Working to Prevent Suicide | VideoMichelle San Miguel | 7/5/2012
We all know someone who has passed away, but when the death is caused by that person`s own intentional will it becomes even more painful to talk about.
"I think it scares people. Death is scary and it`s irreversible so I think people avoid the topic," said Micki Savelkoul.
Savelkoul lost her grandfather, Don, to suicide in 2010. The following year Don`s son, Kenny, took his own life. In retrospect, the family has learned how painful it had been for Kenny to cope with his father`s suicide.
"I think that he was certainly hurting more than he let on. And that`s one of the reasons that I think it`s so important to talk about suicide is because if somebody had said, `Are you thinking about suicide?` The outcome might not have changed, but at least it would have opened the door."
Savelkoul met Kursten Dienert less than a year ago doing suicide outreach work in the state and they quickly became friends.
Dienert lost her brother Kurt to suicide three years ago. On his 27th birthday Kurt took his life. While Kurt battled with drugs and alcohol for more than a decade, his sister says, in public, he put on a happy front. Dienert says she never thought her brother would have killed himself.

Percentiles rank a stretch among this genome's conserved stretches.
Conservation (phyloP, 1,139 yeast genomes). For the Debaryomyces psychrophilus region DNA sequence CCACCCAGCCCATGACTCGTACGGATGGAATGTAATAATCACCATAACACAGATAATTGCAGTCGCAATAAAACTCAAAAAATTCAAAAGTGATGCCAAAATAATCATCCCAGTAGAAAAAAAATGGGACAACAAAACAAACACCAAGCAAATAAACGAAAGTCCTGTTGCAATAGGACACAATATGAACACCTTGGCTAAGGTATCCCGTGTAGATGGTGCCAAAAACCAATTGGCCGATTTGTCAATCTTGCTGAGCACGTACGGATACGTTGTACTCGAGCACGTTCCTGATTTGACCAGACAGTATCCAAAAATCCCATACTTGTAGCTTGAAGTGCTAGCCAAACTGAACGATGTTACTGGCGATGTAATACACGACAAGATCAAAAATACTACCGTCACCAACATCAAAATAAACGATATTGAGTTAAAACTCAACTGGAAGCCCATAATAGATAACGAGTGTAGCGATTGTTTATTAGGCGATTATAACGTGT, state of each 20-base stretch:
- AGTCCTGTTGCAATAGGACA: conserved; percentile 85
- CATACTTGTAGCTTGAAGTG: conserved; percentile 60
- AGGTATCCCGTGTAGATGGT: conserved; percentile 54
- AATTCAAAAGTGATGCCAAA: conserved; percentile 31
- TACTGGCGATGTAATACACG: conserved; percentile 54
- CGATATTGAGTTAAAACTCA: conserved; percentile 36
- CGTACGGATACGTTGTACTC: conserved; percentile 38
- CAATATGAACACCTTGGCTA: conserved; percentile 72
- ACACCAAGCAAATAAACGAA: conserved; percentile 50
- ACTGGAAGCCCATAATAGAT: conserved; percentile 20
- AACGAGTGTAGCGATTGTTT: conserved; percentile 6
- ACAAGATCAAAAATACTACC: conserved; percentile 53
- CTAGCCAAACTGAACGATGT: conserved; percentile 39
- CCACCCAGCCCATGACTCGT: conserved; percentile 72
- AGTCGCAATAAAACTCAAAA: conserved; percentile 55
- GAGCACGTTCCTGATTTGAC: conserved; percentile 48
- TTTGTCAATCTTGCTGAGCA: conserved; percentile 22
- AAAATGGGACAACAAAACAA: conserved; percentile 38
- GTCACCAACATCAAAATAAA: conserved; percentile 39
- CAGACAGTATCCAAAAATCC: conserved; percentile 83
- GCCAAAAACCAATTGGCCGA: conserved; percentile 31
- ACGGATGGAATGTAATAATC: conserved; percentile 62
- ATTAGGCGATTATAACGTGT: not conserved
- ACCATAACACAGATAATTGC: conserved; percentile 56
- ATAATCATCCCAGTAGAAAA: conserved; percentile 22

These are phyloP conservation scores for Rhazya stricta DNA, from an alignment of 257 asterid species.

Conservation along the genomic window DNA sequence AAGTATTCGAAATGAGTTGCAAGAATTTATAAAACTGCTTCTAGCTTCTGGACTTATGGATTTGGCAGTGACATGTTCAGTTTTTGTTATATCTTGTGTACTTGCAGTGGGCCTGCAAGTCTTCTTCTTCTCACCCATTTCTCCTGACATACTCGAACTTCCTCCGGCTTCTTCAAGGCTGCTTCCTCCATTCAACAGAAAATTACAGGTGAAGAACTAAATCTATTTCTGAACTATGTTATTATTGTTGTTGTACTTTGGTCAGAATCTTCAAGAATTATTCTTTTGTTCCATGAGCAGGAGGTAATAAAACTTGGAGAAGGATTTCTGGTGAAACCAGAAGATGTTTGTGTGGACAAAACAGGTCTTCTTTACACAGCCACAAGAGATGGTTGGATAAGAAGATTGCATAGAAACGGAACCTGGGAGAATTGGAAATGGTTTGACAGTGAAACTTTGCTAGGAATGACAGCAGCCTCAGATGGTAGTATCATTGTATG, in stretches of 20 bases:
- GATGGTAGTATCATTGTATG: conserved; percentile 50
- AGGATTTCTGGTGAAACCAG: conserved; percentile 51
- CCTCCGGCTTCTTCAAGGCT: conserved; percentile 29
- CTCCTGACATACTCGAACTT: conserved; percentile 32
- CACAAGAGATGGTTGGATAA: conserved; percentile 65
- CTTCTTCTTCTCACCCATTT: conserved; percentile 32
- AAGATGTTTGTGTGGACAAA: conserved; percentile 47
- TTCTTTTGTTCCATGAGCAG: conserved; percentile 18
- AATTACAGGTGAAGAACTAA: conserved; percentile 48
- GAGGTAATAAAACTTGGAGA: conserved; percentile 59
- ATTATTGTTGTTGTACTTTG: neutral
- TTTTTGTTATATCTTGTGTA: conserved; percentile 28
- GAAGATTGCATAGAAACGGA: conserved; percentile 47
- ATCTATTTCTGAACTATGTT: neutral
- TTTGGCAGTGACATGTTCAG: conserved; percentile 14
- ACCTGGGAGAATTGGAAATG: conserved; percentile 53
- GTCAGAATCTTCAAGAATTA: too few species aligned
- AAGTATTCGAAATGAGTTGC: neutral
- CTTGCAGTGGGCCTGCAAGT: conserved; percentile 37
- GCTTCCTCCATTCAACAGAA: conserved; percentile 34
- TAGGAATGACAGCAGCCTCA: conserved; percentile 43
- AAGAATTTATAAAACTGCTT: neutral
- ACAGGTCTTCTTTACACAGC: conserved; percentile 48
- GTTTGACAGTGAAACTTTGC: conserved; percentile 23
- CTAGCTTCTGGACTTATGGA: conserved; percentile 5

"There`s never an answer to the why. There are so many different things that lead to suicide that the why is just never answered so I healed and I grieved through helping others."
Since his death, she`s learned more about the warning signs of suicide. And now she`s made it her calling to educate others about suicide prevention.
Dienert and Savelkoul are co-chairing a golf tournament next Thursday in honor of Dienert`s brother, Kurt. The golf tournament is being held at the Apple Creek Country Club.
Registration is $100 per golfer. Proceeds go to the American Foundation for Suicide Prevention.
Tournament check-in is from 11:30 to 12:30. Tee off is at 1:00. Registration includes a meal that evening.
To register for the tournament e-mail email@example.com.
If you or someone you know is considering suicide, you`re encouraged to call the suicide hotline at 1-800-273-8255